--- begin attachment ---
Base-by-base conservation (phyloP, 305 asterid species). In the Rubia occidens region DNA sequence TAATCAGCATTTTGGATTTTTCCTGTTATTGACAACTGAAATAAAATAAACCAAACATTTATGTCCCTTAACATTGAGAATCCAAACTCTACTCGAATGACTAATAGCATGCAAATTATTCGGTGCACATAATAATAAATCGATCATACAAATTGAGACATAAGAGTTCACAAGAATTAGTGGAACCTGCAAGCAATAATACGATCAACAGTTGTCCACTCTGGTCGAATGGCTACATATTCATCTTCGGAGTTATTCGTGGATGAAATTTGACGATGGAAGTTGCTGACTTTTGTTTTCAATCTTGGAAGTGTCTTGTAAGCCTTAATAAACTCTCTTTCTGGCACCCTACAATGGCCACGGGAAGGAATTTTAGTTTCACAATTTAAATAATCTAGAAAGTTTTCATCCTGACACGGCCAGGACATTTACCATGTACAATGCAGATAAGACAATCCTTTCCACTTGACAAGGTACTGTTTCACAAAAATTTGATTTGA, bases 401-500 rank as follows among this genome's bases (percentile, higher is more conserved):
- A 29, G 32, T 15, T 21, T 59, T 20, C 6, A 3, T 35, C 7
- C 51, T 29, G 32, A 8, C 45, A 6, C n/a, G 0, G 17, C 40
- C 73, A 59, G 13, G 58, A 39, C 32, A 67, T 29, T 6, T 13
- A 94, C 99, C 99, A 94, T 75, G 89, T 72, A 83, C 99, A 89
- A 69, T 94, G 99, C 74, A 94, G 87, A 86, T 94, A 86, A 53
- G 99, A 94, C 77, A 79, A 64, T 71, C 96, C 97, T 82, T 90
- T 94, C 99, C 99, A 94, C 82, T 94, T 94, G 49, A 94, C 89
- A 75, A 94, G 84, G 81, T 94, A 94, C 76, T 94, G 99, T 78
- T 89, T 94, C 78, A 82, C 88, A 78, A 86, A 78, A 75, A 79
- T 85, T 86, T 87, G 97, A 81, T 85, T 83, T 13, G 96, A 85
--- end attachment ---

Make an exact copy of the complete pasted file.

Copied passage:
Base-by-base conservation (phyloP, 305 asterid species). In the Rubia occidens region DNA sequence TAATCAGCATTTTGGATTTTTCCTGTTATTGACAACTGAAATAAAATAAACCAAACATTTATGTCCCTTAACATTGAGAATCCAAACTCTACTCGAATGACTAATAGCATGCAAATTATTCGGTGCACATAATAATAAATCGATCATACAAATTGAGACATAAGAGTTCACAAGAATTAGTGGAACCTGCAAGCAATAATACGATCAACAGTTGTCCACTCTGGTCGAATGGCTACATATTCATCTTCGGAGTTATTCGTGGATGAAATTTGACGATGGAAGTTGCTGACTTTTGTTTTCAATCTTGGAAGTGTCTTGTAAGCCTTAATAAACTCTCTTTCTGGCACCCTACAATGGCCACGGGAAGGAATTTTAGTTTCACAATTTAAATAATCTAGAAAGTTTTCATCCTGACACGGCCAGGACATTTACCATGTACAATGCAGATAAGACAATCCTTTCCACTTGACAAGGTACTGTTTCACAAAAATTTGATTTGA, bases 401-500 rank as follows among this genome's bases (percentile, higher is more conserved):
- A 29, G 32, T 15, T 21, T 59, T 20, C 6, A 3, T 35, C 7
- C 51, T 29, G 32, A 8, C 45, A 6, C n/a, G 0, G 17, C 40
- C 73, A 59, G 13, G 58, A 39, C 32, A 67, T 29, T 6, T 13
- A 94, C 99, C 99, A 94, T 75, G 89, T 72, A 83, C 99, A 89
- A 69, T 94, G 99, C 74, A 94, G 87, A 86, T 94, A 86, A 53
- G 99, A 94, C 77, A 79, A 64, T 71, C 96, C 97, T 82, T 90
- T 94, C 99, C 99, A 94, C 82, T 94, T 94, G 49, A 94, C 89
- A 75, A 94, G 84, G 81, T 94, A 94, C 76, T 94, G 99, T 78
- T 89, T 94, C 78, A 82, C 88, A 78, A 86, A 78, A 75, A 79
- T 85, T 86, T 87, G 97, A 81, T 85, T 83, T 13, G 96, A 85